Through the dedicated effort of the Japanese operators at Daiichi, a greater crisis was averted. Operators in the control room and emergency center took heroic actions to limit the damage to the facility.
Perhaps a quicker response from outside of the facility would have limited some of the damage; nevertheless, with the force of the tsunami it was likely that some or all of the reactors would have extensive damage.
The operators, by venting off the excessive steam pressure and keeping water injection going, certainly limited the size of the radioactive plume. Under horrific physical and emotional challenges, the operators did what they could to stave off a complete disaster that could affect a greater area of Japan and release significant amount of radioactive to the ocean and air.
With little equipment remaining and no reason to stay in the facility, the operators remained dedicated to the protection of the people and environment. The US, for its part, dispatched nuclear specialists and other assistance to Japan. The experts provided support in controlling the reactors and spent fuel pools.
What do you make of both TEPCO's and the government's initial handling of the crisis and their information policy?
Clearly there were mistakes early on during the crisis. That is to be expected in a disaster of this magnitude. The biggest challenge was the lack of technical information for the reactors. The earthquake and tsunami had destroyed much of the facility and its instrumentation rendering the operators blind. So the ability to gather information and share that information was very limited.
There were breakdowns in their evacuation process caused by a breakdown in the communications of radioactive plume information. Power supply failures and inability of officials to understand the information greatly complicated the evacuation process.
About 120,000 people who lived in the vicinity of the Fukushima plant have not been able to return home due to radioactive contamination. How would you describe the nuclear fallout's effects on the surrounding communities?
The disaster caused an economic impact amounting to over 2.5 percent of Japan's economic output. While tens of thousands lost their lives, thousands of families still remain displaced. For me, the emotional impact of this crisis happened on my first trip through the evacuated zone. As we drove through the zone the damage took our breath, with homes evacuated for miles and buildings completely destroyed.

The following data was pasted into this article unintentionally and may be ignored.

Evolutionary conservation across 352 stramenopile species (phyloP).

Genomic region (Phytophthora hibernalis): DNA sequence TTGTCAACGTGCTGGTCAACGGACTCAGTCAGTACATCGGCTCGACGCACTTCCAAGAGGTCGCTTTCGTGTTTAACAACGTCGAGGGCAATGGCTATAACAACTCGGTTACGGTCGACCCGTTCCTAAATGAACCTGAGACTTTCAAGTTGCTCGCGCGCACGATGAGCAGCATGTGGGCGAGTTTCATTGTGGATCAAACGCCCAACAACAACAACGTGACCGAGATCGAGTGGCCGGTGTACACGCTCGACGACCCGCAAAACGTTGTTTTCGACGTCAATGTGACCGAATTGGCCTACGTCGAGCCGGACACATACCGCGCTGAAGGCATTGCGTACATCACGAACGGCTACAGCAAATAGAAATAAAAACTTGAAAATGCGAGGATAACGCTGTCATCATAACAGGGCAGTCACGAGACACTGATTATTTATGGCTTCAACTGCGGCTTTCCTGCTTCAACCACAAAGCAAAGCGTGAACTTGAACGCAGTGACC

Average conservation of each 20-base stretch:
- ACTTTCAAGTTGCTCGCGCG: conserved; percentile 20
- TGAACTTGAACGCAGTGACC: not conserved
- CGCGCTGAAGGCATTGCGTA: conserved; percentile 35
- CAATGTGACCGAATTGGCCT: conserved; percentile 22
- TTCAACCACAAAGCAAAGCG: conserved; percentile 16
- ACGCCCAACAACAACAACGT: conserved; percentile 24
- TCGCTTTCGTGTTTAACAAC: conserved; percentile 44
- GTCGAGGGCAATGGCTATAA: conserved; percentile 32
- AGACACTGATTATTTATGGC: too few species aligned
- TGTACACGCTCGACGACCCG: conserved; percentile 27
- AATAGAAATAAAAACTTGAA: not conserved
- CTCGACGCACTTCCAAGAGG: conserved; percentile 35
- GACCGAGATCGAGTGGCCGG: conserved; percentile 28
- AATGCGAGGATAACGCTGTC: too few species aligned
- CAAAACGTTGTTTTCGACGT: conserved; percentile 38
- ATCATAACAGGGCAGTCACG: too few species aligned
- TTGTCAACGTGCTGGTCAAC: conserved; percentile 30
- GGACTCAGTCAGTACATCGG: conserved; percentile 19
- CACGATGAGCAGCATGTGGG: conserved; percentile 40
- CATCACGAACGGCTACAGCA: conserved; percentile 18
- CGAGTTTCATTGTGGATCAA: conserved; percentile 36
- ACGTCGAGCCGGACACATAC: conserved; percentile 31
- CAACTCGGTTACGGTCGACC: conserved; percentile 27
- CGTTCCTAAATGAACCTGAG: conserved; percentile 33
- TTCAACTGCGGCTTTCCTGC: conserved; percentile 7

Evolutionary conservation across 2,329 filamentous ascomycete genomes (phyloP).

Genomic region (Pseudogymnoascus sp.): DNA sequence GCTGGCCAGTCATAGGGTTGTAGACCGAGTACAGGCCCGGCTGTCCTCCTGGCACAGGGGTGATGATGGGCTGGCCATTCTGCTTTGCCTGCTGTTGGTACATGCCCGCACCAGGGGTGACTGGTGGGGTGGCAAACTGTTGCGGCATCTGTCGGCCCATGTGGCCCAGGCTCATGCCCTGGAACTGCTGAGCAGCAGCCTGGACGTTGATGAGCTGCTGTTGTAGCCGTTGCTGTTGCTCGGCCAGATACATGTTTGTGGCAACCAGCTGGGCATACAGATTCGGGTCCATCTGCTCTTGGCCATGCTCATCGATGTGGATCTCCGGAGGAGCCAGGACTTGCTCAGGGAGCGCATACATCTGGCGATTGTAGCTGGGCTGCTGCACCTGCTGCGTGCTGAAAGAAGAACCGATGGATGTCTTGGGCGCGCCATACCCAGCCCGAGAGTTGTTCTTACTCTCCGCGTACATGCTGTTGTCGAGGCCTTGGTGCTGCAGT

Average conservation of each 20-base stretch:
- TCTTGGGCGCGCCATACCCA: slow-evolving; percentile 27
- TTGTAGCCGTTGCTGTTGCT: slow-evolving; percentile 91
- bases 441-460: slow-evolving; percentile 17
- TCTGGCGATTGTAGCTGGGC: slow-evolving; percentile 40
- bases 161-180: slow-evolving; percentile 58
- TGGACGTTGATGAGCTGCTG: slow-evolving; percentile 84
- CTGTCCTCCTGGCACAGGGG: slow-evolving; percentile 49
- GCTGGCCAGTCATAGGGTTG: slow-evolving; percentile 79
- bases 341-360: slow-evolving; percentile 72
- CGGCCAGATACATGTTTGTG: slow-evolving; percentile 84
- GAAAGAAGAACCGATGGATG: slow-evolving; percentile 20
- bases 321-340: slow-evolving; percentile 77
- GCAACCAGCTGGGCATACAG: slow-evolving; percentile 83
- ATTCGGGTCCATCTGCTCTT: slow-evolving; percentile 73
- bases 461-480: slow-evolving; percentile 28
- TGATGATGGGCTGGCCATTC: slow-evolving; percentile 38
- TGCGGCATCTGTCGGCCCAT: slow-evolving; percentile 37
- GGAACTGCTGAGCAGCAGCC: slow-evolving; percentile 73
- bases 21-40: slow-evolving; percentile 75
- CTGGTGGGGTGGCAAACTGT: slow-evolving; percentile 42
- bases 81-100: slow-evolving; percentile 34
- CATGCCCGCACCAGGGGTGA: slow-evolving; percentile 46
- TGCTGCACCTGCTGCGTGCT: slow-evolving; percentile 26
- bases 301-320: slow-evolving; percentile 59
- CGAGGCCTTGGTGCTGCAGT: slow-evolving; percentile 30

As we approached Fukushima we could see the carcasses of the reactor buildings. The damage was more than I could fathom. I could not believe that the force of water could create that much damage. Steel beams twisted like paper, huge storage tanks dislodged, the damage was unfathomable. My conclusion was that we, the nuclear industry, can never let this happen again.
I've visited the evacuation several times over the past four years. Recently I visited the evacuated zone again to meet with local officials, businesspeople, cleanup workers, farmers and citizens. Their spirit is wonderful. They are working together to restore their communities, and day-by-day their work is paying off. More and more people are returning to the area.
Four years on, what lessons should Japan learn from this disaster and have any of them been realized?
There are many lessons learned; however, one of the biggest lessons is that we must have a fundamental belief that an accident can happen. If you do not believe that an accident can happen, you will not prepare adequately. Second, with regard to crisis response, we learn that responders must act comprehensively; that the speed of the response must at least match the speed of the event; and that the response must be smart.
Being smart means that politicians, government officials and other leaders must recognize their proper roles and responsibilities and solutions must be anchored in facts. From a policy perspective, we learn that there must be a proper balance between the responsibilities of the government and the nuclear utilities. The nuclear utilities must be responsible, capable, and accountable for safe operation under all conditions.
In your view, are Japanese nuclear plants now better prepared than before to withstand another such natural disaster?
Yes, very much better prepared. I have personally reviewed the technical assessments made by the Japanese utilities and I have witnessed operators use the new emergency equipment installed at several reactors to provide backup power and water to the reactor should an extreme event occur again.
That said, because I believe that technically many of the reactors are able to restart that does not mean that they should restart without first obtaining public and local government support.
The Fukushima event was both a natural and technological disaster. It was also a social and policy crisis. I believe that most of the Japanese utilities and their government have addressed the natural and technological challenges. What remains to be accomplished is to restore the public trust and to resolve several important policy issues. Most importantly the government must resolve the acceptable level of risk that the public is willing to accept for restoring operation of their nuclear power fleet.
Dr. Charles Casto led the integrated US Government and Nuclear Regulatory Commission (NRC) efforts in Japan during the Fukushima nuclear accident in 2011. He is currently president of Casto Group Consulting LLC.